Customer-driven supply chains: a fresh perspective for tough times

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In the new economic climate, taking a customer-driven supply approach can help firms survive and thrive.

Supply chains were already facing intense pressure even before the current downturn with companies struggling to juggle cost and service as a result of two trends: globalisation is leading to lengthening supply chains; at the same time customers are becoming far more demanding. The result is a growing need to find shorter andmore responsive routes tomarket, supported by agile and highly flexible supply chains.

As the economic downturn bites and competition intensifies, the temptation will be to take a hard-hitting approach to large cost areas such as supply chains. But how do you ensure you only cut the waste fromyour supply chain, rather than a fundamental element whichmay disable the business temporarily or permanently? And during these times, when cash becomes king, how do you drive out cash effectively? A few leading edge firms have developed an approach to answer both questions: customer-driven supply.

Companies which put this approach at the heart of their supply chain strategy have designed and aligned their processes in order to achieve the objective of winning the customer at the point of use or at the point of sale. The upstreamsupply chain is then designed backwards to deliver this. This is a significant mindset change turning the supply chain fromhaving only a cost reduction focus into becoming flexible and responsive. Thismore service oriented approach creates a commercial competitive edge.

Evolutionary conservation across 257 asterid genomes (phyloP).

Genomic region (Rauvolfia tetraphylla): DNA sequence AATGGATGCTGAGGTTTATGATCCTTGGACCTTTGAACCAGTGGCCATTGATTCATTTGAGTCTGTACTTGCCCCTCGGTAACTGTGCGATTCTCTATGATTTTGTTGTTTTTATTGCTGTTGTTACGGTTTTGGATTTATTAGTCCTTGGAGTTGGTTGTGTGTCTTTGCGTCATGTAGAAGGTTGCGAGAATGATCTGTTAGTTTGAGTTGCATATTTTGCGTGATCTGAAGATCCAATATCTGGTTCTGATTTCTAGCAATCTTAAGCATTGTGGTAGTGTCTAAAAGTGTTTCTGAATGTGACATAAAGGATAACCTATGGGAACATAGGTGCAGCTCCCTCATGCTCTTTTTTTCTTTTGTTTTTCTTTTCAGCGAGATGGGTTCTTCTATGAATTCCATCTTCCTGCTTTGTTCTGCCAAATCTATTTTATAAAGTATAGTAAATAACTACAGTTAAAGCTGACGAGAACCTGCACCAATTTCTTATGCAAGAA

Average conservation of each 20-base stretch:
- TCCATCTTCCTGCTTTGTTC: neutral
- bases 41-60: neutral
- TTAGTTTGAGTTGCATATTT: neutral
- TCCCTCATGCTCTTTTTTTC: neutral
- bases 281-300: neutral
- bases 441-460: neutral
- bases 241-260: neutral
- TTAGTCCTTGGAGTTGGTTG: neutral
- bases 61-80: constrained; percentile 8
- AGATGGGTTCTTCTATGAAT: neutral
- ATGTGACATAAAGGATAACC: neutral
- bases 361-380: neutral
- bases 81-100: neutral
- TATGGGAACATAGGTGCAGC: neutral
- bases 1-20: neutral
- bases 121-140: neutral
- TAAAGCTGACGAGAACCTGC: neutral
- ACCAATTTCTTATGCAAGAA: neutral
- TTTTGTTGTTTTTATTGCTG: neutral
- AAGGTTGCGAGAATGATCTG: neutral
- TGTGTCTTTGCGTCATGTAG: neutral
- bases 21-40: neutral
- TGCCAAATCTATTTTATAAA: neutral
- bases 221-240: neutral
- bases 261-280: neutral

Customer-driven supply is made up of six supply chain dimensions that, in combination, put customer focus at the centre of achieving business performance improvements. It concentrates on creating a supply chain that meets the needs of consumers and customers, designed from the shelf back while integrating commercial and supply chain teams to work collaboratively across the internal and external supply chain.

It consists of six key dimensions:

External focus requiresmeasures to be aligned with consumers and customers to ensure needs aremet and to enable customers to win

Operational excellence focuses upon getting the basics in place, on time, in full order fulfilment and joint inventory reduction with customers

Joint supply chain value creation requires suppliers to work closely with customers to improve service and reduce cost formutual benefit. Key enabler is the integration of commercial and supply chain teams to work collaboratively across internal and external supply chain

Responsiveness concentrates on delivering value-creating, differentiated services and products

Loss elimination focuses upon ruthlessly removing non-value-adding time, inventory and complexity

Synchronisation looks at achieving as near to real-time information flow as possible, such as actual sales data fromcustomers and visibility of order status.